In an era of shrinking civic space across the globe, avenues for citizens to participate in key decision making are few. Slow Food Uganda, one of the implementing partners of Hivos under the Sustainable Diets for All programme is using a legislative model as an avenue through which citizens can voice pertinent issues around the food system.
Dubbed the ‘food parliament’, sessions are held in an open field or a hall at sub-County level. The topics of discussion are informed by topical issues affecting the community and range from hygiene, sanitation, nutrition and dietary diversity among others. A figurative speaker chairs the session along side a clerk who takes notes.
Both men and women are given an equal opportunity to speak and active participation is notable from both genders. Individual after individual, they rise and speak and for those who raise issues that resonate with the majority, a thunderous applause is given. “Our leaders are only interested in matters that relate to purchase of property such as land but are never involved in campaigns to sensitise commmunities on the importance of eating a balanced diet,” voices Rukia Nassazi, a participant at a session I attended that was deliberating on the roles local leaders should play to improve household nutrition. Once community members have exhausted their concerns the leaders are given an opportunity to respond. Some accept that they have fallen short of their responsibilities while others defend their failures.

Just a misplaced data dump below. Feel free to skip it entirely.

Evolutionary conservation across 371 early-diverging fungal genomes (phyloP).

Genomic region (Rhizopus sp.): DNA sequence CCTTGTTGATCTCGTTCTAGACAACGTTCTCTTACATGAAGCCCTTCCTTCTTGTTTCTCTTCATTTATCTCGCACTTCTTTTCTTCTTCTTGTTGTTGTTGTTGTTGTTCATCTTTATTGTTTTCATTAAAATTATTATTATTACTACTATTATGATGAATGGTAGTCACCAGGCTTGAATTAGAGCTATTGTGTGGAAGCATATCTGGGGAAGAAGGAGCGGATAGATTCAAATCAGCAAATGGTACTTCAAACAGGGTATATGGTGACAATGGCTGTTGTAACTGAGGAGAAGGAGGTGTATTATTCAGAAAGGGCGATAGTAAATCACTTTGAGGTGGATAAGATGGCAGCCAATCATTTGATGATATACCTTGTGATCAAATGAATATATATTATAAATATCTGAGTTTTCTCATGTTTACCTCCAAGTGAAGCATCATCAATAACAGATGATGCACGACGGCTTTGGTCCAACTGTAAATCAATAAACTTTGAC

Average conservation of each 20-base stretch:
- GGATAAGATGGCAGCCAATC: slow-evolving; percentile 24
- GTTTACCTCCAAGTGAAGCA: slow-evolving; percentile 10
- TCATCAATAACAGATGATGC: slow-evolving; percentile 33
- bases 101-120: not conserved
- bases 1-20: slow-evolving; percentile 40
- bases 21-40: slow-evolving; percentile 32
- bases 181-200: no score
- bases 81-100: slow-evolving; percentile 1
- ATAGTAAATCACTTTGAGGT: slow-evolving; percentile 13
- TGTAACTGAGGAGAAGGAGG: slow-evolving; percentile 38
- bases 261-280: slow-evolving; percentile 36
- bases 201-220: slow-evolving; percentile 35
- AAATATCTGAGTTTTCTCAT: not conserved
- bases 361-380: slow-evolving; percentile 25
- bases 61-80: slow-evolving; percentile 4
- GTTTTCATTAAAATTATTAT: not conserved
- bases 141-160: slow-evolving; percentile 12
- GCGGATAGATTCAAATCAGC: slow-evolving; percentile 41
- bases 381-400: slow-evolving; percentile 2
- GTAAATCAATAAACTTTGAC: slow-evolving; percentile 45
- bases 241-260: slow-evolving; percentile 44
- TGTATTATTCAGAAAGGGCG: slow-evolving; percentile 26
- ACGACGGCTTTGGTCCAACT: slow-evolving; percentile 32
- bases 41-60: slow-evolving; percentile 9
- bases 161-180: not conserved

Food parliaments provide a fora for public participation
The highlight of the session is the suggestions and proposals made by both the leaders and community members of the actions they all need to undertake to change their own situation. At this particular forum, citizens committed to changing practices that perpetuate stunting and diet related illnesses in their homes while the leaders, (although initially unknown to them as one of their responsibilities) committed to undertaking campaigns to solve the nutrition and food security challenge including diet related illnesses .
Typical to the food parliament is a commitee comprised of community members responsible for pushing the agenda as agreed and following up on all commitments made including reporting on progress the next time the parliament assembles to discuss food! It is evident from the enthusiasm by the community members to go on and on with the discussions that they appreciate the space made available to be heard and to know their opinion matters.
Slow Foodis a global grassroots organization that envisions a world in which all people can access and enjoy food that is good for them, good for those who grow it and good for the planet. Slow Food is an extensive organization formed of over 1,500 local chapters and 2,400 food communities worldwide, who play a guiding role for the whole movement which every year involves millions of people. Through projects like the Ark of Taste, the Presidia and the Gardens in Africa and with the mobilization of the Terra Madre network, Slow Food is protecting the food and agricultural heritage of the whole world and promoting farming and food production that respects the environment, human health and the diversity of local cultures